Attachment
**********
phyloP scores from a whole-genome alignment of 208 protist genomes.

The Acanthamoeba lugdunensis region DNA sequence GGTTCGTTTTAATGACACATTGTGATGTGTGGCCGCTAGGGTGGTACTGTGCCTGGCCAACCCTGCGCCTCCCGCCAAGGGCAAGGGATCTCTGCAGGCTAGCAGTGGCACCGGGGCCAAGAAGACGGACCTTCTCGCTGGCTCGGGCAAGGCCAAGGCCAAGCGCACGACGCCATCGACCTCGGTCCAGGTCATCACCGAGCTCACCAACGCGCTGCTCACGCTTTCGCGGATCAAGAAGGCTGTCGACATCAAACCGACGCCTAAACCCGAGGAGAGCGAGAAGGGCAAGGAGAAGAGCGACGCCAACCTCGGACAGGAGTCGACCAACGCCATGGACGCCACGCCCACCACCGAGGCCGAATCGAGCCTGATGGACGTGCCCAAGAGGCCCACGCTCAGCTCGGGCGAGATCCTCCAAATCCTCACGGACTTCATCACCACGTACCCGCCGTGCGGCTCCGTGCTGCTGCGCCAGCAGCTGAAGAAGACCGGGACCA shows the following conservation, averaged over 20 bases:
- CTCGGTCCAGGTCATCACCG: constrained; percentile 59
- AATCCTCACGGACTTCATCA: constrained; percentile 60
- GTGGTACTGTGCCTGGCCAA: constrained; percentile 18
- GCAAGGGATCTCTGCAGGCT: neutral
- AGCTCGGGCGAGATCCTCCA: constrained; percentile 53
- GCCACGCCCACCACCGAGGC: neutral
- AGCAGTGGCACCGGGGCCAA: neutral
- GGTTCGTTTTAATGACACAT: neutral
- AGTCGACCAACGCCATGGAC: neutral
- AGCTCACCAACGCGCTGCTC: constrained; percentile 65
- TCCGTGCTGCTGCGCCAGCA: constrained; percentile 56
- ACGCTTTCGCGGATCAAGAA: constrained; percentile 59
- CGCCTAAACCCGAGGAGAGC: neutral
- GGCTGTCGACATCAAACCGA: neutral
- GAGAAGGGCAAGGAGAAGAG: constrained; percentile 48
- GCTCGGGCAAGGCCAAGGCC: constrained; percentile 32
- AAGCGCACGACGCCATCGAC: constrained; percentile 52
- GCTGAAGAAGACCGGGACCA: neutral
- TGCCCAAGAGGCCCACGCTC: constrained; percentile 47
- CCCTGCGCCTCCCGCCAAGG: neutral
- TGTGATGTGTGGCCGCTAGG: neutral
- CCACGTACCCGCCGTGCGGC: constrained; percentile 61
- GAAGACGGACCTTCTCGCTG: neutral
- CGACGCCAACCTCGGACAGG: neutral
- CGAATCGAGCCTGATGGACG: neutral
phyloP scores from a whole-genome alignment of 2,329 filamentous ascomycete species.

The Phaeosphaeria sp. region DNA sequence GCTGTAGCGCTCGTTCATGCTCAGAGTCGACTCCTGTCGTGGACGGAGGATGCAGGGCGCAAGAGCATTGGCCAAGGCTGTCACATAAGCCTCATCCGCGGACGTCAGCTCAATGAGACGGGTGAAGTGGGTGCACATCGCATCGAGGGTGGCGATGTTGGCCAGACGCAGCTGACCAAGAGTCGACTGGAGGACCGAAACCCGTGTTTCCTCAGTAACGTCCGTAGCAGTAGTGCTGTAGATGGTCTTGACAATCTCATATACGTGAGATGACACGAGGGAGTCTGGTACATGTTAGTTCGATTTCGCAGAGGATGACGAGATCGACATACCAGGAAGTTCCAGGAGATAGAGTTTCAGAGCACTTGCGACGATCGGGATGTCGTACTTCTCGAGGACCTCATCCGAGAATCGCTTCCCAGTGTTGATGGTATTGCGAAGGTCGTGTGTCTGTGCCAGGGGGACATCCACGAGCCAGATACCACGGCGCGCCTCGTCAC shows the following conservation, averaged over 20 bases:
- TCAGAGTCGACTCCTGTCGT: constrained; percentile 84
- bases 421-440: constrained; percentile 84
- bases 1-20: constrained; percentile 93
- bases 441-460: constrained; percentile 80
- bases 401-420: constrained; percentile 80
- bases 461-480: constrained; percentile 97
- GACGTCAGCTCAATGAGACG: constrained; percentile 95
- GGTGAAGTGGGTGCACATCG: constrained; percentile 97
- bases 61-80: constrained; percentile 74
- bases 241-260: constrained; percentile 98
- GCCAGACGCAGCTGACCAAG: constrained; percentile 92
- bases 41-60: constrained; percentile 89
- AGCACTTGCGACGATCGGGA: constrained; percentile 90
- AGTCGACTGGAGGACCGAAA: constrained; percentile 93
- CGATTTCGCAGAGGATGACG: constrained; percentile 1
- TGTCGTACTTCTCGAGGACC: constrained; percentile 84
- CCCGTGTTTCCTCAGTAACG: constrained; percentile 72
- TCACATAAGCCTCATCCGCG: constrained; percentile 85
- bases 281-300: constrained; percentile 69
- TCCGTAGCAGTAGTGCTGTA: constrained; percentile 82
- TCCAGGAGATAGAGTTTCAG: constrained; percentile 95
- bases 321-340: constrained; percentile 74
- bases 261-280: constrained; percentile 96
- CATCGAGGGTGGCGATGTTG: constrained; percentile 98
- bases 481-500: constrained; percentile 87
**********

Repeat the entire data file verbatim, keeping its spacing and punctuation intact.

phyloP scores from a whole-genome alignment of 208 protist genomes.

The Acanthamoeba lugdunensis region DNA sequence GGTTCGTTTTAATGACACATTGTGATGTGTGGCCGCTAGGGTGGTACTGTGCCTGGCCAACCCTGCGCCTCCCGCCAAGGGCAAGGGATCTCTGCAGGCTAGCAGTGGCACCGGGGCCAAGAAGACGGACCTTCTCGCTGGCTCGGGCAAGGCCAAGGCCAAGCGCACGACGCCATCGACCTCGGTCCAGGTCATCACCGAGCTCACCAACGCGCTGCTCACGCTTTCGCGGATCAAGAAGGCTGTCGACATCAAACCGACGCCTAAACCCGAGGAGAGCGAGAAGGGCAAGGAGAAGAGCGACGCCAACCTCGGACAGGAGTCGACCAACGCCATGGACGCCACGCCCACCACCGAGGCCGAATCGAGCCTGATGGACGTGCCCAAGAGGCCCACGCTCAGCTCGGGCGAGATCCTCCAAATCCTCACGGACTTCATCACCACGTACCCGCCGTGCGGCTCCGTGCTGCTGCGCCAGCAGCTGAAGAAGACCGGGACCA shows the following conservation, averaged over 20 bases:
- CTCGGTCCAGGTCATCACCG: constrained; percentile 59
- AATCCTCACGGACTTCATCA: constrained; percentile 60
- GTGGTACTGTGCCTGGCCAA: constrained; percentile 18
- GCAAGGGATCTCTGCAGGCT: neutral
- AGCTCGGGCGAGATCCTCCA: constrained; percentile 53
- GCCACGCCCACCACCGAGGC: neutral
- AGCAGTGGCACCGGGGCCAA: neutral
- GGTTCGTTTTAATGACACAT: neutral
- AGTCGACCAACGCCATGGAC: neutral
- AGCTCACCAACGCGCTGCTC: constrained; percentile 65
- TCCGTGCTGCTGCGCCAGCA: constrained; percentile 56
- ACGCTTTCGCGGATCAAGAA: constrained; percentile 59
- CGCCTAAACCCGAGGAGAGC: neutral
- GGCTGTCGACATCAAACCGA: neutral
- GAGAAGGGCAAGGAGAAGAG: constrained; percentile 48
- GCTCGGGCAAGGCCAAGGCC: constrained; percentile 32
- AAGCGCACGACGCCATCGAC: constrained; percentile 52
- GCTGAAGAAGACCGGGACCA: neutral
- TGCCCAAGAGGCCCACGCTC: constrained; percentile 47
- CCCTGCGCCTCCCGCCAAGG: neutral
- TGTGATGTGTGGCCGCTAGG: neutral
- CCACGTACCCGCCGTGCGGC: constrained; percentile 61
- GAAGACGGACCTTCTCGCTG: neutral
- CGACGCCAACCTCGGACAGG: neutral
- CGAATCGAGCCTGATGGACG: neutral
phyloP scores from a whole-genome alignment of 2,329 filamentous ascomycete species.

The Phaeosphaeria sp. region DNA sequence GCTGTAGCGCTCGTTCATGCTCAGAGTCGACTCCTGTCGTGGACGGAGGATGCAGGGCGCAAGAGCATTGGCCAAGGCTGTCACATAAGCCTCATCCGCGGACGTCAGCTCAATGAGACGGGTGAAGTGGGTGCACATCGCATCGAGGGTGGCGATGTTGGCCAGACGCAGCTGACCAAGAGTCGACTGGAGGACCGAAACCCGTGTTTCCTCAGTAACGTCCGTAGCAGTAGTGCTGTAGATGGTCTTGACAATCTCATATACGTGAGATGACACGAGGGAGTCTGGTACATGTTAGTTCGATTTCGCAGAGGATGACGAGATCGACATACCAGGAAGTTCCAGGAGATAGAGTTTCAGAGCACTTGCGACGATCGGGATGTCGTACTTCTCGAGGACCTCATCCGAGAATCGCTTCCCAGTGTTGATGGTATTGCGAAGGTCGTGTGTCTGTGCCAGGGGGACATCCACGAGCCAGATACCACGGCGCGCCTCGTCAC shows the following conservation, averaged over 20 bases:
- TCAGAGTCGACTCCTGTCGT: constrained; percentile 84
- bases 421-440: constrained; percentile 84
- bases 1-20: constrained; percentile 93
- bases 441-460: constrained; percentile 80
- bases 401-420: constrained; percentile 80
- bases 461-480: constrained; percentile 97
- GACGTCAGCTCAATGAGACG: constrained; percentile 95
- GGTGAAGTGGGTGCACATCG: constrained; percentile 97
- bases 61-80: constrained; percentile 74
- bases 241-260: constrained; percentile 98
- GCCAGACGCAGCTGACCAAG: constrained; percentile 92
- bases 41-60: constrained; percentile 89
- AGCACTTGCGACGATCGGGA: constrained; percentile 90
- AGTCGACTGGAGGACCGAAA: constrained; percentile 93
- CGATTTCGCAGAGGATGACG: constrained; percentile 1
- TGTCGTACTTCTCGAGGACC: constrained; percentile 84
- CCCGTGTTTCCTCAGTAACG: constrained; percentile 72
- TCACATAAGCCTCATCCGCG: constrained; percentile 85
- bases 281-300: constrained; percentile 69
- TCCGTAGCAGTAGTGCTGTA: constrained; percentile 82
- TCCAGGAGATAGAGTTTCAG: constrained; percentile 95
- bases 321-340: constrained; percentile 74
- bases 261-280: constrained; percentile 96
- CATCGAGGGTGGCGATGTTG: constrained; percentile 98
- bases 481-500: constrained; percentile 87